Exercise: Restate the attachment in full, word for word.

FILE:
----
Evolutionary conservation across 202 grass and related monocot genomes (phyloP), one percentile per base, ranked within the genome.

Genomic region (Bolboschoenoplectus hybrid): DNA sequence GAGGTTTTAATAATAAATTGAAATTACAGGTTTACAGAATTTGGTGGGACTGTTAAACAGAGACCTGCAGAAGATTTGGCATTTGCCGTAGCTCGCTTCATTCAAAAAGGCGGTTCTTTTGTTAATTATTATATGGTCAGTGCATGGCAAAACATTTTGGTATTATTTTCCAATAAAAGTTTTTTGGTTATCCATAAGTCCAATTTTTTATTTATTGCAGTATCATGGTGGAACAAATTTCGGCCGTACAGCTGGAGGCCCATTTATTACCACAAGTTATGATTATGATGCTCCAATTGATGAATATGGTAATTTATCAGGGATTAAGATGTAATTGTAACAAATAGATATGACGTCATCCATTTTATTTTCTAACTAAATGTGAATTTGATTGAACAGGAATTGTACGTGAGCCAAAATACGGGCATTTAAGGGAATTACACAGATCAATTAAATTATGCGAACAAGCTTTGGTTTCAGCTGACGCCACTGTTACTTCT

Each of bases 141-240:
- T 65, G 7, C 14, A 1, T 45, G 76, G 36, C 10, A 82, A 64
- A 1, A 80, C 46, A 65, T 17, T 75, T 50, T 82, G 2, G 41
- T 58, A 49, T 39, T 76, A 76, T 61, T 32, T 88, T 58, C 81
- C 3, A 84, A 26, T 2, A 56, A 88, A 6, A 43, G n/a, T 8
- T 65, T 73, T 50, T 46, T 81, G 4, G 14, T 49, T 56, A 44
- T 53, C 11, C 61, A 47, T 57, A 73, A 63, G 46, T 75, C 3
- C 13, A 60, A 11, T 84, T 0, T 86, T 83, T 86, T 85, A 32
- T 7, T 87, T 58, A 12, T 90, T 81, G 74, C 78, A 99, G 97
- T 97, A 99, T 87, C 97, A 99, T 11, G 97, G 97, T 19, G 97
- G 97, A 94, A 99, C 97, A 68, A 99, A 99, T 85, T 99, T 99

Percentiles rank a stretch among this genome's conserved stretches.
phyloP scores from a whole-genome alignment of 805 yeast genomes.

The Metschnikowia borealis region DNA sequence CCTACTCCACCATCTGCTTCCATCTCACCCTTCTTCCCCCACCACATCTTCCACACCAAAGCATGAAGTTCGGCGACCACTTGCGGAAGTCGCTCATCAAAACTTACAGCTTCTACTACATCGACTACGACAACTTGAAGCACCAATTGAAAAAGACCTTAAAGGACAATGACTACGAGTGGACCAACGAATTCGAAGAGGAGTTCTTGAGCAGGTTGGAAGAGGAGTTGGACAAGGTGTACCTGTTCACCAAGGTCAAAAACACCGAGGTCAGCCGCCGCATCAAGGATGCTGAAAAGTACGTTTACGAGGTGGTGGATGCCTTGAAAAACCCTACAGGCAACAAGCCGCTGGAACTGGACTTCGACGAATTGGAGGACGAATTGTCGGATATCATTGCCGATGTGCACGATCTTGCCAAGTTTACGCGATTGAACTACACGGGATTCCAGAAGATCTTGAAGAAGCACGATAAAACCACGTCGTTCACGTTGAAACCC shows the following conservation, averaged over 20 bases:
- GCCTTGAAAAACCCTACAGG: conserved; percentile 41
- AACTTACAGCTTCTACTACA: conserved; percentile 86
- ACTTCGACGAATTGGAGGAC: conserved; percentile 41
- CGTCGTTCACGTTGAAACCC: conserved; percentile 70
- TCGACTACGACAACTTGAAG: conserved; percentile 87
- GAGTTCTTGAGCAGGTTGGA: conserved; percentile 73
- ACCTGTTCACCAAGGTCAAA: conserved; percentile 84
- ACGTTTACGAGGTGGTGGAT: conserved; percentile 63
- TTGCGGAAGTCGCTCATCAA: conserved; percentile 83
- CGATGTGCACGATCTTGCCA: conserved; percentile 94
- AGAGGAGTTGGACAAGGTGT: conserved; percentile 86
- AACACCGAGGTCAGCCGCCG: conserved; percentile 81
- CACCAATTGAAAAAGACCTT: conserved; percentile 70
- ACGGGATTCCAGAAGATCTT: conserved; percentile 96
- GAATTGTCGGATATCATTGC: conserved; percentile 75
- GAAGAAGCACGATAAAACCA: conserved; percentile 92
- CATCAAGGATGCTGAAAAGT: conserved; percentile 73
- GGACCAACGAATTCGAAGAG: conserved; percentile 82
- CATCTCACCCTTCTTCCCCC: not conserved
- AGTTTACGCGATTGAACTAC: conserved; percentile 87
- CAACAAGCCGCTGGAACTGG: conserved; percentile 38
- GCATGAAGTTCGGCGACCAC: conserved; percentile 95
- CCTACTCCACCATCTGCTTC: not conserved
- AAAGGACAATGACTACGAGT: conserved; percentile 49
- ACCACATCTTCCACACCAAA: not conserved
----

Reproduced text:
Evolutionary conservation across 202 grass and related monocot genomes (phyloP), one percentile per base, ranked within the genome.

Genomic region (Bolboschoenoplectus hybrid): DNA sequence GAGGTTTTAATAATAAATTGAAATTACAGGTTTACAGAATTTGGTGGGACTGTTAAACAGAGACCTGCAGAAGATTTGGCATTTGCCGTAGCTCGCTTCATTCAAAAAGGCGGTTCTTTTGTTAATTATTATATGGTCAGTGCATGGCAAAACATTTTGGTATTATTTTCCAATAAAAGTTTTTTGGTTATCCATAAGTCCAATTTTTTATTTATTGCAGTATCATGGTGGAACAAATTTCGGCCGTACAGCTGGAGGCCCATTTATTACCACAAGTTATGATTATGATGCTCCAATTGATGAATATGGTAATTTATCAGGGATTAAGATGTAATTGTAACAAATAGATATGACGTCATCCATTTTATTTTCTAACTAAATGTGAATTTGATTGAACAGGAATTGTACGTGAGCCAAAATACGGGCATTTAAGGGAATTACACAGATCAATTAAATTATGCGAACAAGCTTTGGTTTCAGCTGACGCCACTGTTACTTCT

Each of bases 141-240:
- T 65, G 7, C 14, A 1, T 45, G 76, G 36, C 10, A 82, A 64
- A 1, A 80, C 46, A 65, T 17, T 75, T 50, T 82, G 2, G 41
- T 58, A 49, T 39, T 76, A 76, T 61, T 32, T 88, T 58, C 81
- C 3, A 84, A 26, T 2, A 56, A 88, A 6, A 43, G n/a, T 8
- T 65, T 73, T 50, T 46, T 81, G 4, G 14, T 49, T 56, A 44
- T 53, C 11, C 61, A 47, T 57, A 73, A 63, G 46, T 75, C 3
- C 13, A 60, A 11, T 84, T 0, T 86, T 83, T 86, T 85, A 32
- T 7, T 87, T 58, A 12, T 90, T 81, G 74, C 78, A 99, G 97
- T 97, A 99, T 87, C 97, A 99, T 11, G 97, G 97, T 19, G 97
- G 97, A 94, A 99, C 97, A 68, A 99, A 99, T 85, T 99, T 99

Percentiles rank a stretch among this genome's conserved stretches.
phyloP scores from a whole-genome alignment of 805 yeast genomes.

The Metschnikowia borealis region DNA sequence CCTACTCCACCATCTGCTTCCATCTCACCCTTCTTCCCCCACCACATCTTCCACACCAAAGCATGAAGTTCGGCGACCACTTGCGGAAGTCGCTCATCAAAACTTACAGCTTCTACTACATCGACTACGACAACTTGAAGCACCAATTGAAAAAGACCTTAAAGGACAATGACTACGAGTGGACCAACGAATTCGAAGAGGAGTTCTTGAGCAGGTTGGAAGAGGAGTTGGACAAGGTGTACCTGTTCACCAAGGTCAAAAACACCGAGGTCAGCCGCCGCATCAAGGATGCTGAAAAGTACGTTTACGAGGTGGTGGATGCCTTGAAAAACCCTACAGGCAACAAGCCGCTGGAACTGGACTTCGACGAATTGGAGGACGAATTGTCGGATATCATTGCCGATGTGCACGATCTTGCCAAGTTTACGCGATTGAACTACACGGGATTCCAGAAGATCTTGAAGAAGCACGATAAAACCACGTCGTTCACGTTGAAACCC shows the following conservation, averaged over 20 bases:
- GCCTTGAAAAACCCTACAGG: conserved; percentile 41
- AACTTACAGCTTCTACTACA: conserved; percentile 86
- ACTTCGACGAATTGGAGGAC: conserved; percentile 41
- CGTCGTTCACGTTGAAACCC: conserved; percentile 70
- TCGACTACGACAACTTGAAG: conserved; percentile 87
- GAGTTCTTGAGCAGGTTGGA: conserved; percentile 73
- ACCTGTTCACCAAGGTCAAA: conserved; percentile 84
- ACGTTTACGAGGTGGTGGAT: conserved; percentile 63
- TTGCGGAAGTCGCTCATCAA: conserved; percentile 83
- CGATGTGCACGATCTTGCCA: conserved; percentile 94
- AGAGGAGTTGGACAAGGTGT: conserved; percentile 86
- AACACCGAGGTCAGCCGCCG: conserved; percentile 81
- CACCAATTGAAAAAGACCTT: conserved; percentile 70
- ACGGGATTCCAGAAGATCTT: conserved; percentile 96
- GAATTGTCGGATATCATTGC: conserved; percentile 75
- GAAGAAGCACGATAAAACCA: conserved; percentile 92
- CATCAAGGATGCTGAAAAGT: conserved; percentile 73
- GGACCAACGAATTCGAAGAG: conserved; percentile 82
- CATCTCACCCTTCTTCCCCC: not conserved
- AGTTTACGCGATTGAACTAC: conserved; percentile 87
- CAACAAGCCGCTGGAACTGG: conserved; percentile 38
- GCATGAAGTTCGGCGACCAC: conserved; percentile 95
- CCTACTCCACCATCTGCTTC: not conserved
- AAAGGACAATGACTACGAGT: conserved; percentile 49
- ACCACATCTTCCACACCAAA: not conserved